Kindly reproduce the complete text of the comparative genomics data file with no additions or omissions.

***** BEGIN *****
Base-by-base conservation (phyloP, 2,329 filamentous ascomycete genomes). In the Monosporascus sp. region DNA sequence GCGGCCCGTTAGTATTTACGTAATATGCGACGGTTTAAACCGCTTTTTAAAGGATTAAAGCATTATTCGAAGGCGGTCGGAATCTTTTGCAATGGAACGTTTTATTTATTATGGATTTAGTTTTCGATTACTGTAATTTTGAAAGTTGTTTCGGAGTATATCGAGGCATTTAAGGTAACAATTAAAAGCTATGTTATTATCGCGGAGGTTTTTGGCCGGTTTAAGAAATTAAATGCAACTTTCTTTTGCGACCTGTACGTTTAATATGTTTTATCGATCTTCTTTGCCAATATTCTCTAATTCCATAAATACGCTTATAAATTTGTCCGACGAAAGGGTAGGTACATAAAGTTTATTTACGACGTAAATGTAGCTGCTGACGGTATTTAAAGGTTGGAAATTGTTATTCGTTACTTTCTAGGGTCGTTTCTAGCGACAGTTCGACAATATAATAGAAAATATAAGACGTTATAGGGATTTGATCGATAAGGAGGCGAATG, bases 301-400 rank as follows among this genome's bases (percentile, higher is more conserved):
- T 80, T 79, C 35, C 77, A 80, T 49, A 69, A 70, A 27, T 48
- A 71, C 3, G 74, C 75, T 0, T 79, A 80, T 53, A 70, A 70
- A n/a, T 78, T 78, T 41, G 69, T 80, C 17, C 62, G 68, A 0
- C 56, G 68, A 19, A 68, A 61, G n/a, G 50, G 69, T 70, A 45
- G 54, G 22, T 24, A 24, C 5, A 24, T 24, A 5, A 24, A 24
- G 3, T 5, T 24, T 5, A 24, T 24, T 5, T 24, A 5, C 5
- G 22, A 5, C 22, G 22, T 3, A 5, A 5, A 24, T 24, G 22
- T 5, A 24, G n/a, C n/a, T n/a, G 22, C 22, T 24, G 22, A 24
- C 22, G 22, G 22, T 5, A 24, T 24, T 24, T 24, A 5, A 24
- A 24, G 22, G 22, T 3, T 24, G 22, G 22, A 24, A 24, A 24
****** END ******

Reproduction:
Base-by-base conservation (phyloP, 2,329 filamentous ascomycete genomes). In the Monosporascus sp. region DNA sequence GCGGCCCGTTAGTATTTACGTAATATGCGACGGTTTAAACCGCTTTTTAAAGGATTAAAGCATTATTCGAAGGCGGTCGGAATCTTTTGCAATGGAACGTTTTATTTATTATGGATTTAGTTTTCGATTACTGTAATTTTGAAAGTTGTTTCGGAGTATATCGAGGCATTTAAGGTAACAATTAAAAGCTATGTTATTATCGCGGAGGTTTTTGGCCGGTTTAAGAAATTAAATGCAACTTTCTTTTGCGACCTGTACGTTTAATATGTTTTATCGATCTTCTTTGCCAATATTCTCTAATTCCATAAATACGCTTATAAATTTGTCCGACGAAAGGGTAGGTACATAAAGTTTATTTACGACGTAAATGTAGCTGCTGACGGTATTTAAAGGTTGGAAATTGTTATTCGTTACTTTCTAGGGTCGTTTCTAGCGACAGTTCGACAATATAATAGAAAATATAAGACGTTATAGGGATTTGATCGATAAGGAGGCGAATG, bases 301-400 rank as follows among this genome's bases (percentile, higher is more conserved):
- T 80, T 79, C 35, C 77, A 80, T 49, A 69, A 70, A 27, T 48
- A 71, C 3, G 74, C 75, T 0, T 79, A 80, T 53, A 70, A 70
- A n/a, T 78, T 78, T 41, G 69, T 80, C 17, C 62, G 68, A 0
- C 56, G 68, A 19, A 68, A 61, G n/a, G 50, G 69, T 70, A 45
- G 54, G 22, T 24, A 24, C 5, A 24, T 24, A 5, A 24, A 24
- G 3, T 5, T 24, T 5, A 24, T 24, T 5, T 24, A 5, C 5
- G 22, A 5, C 22, G 22, T 3, A 5, A 5, A 24, T 24, G 22
- T 5, A 24, G n/a, C n/a, T n/a, G 22, C 22, T 24, G 22, A 24
- C 22, G 22, G 22, T 5, A 24, T 24, T 24, T 24, A 5, A 24
- A 24, G 22, G 22, T 3, T 24, G 22, G 22, A 24, A 24, A 24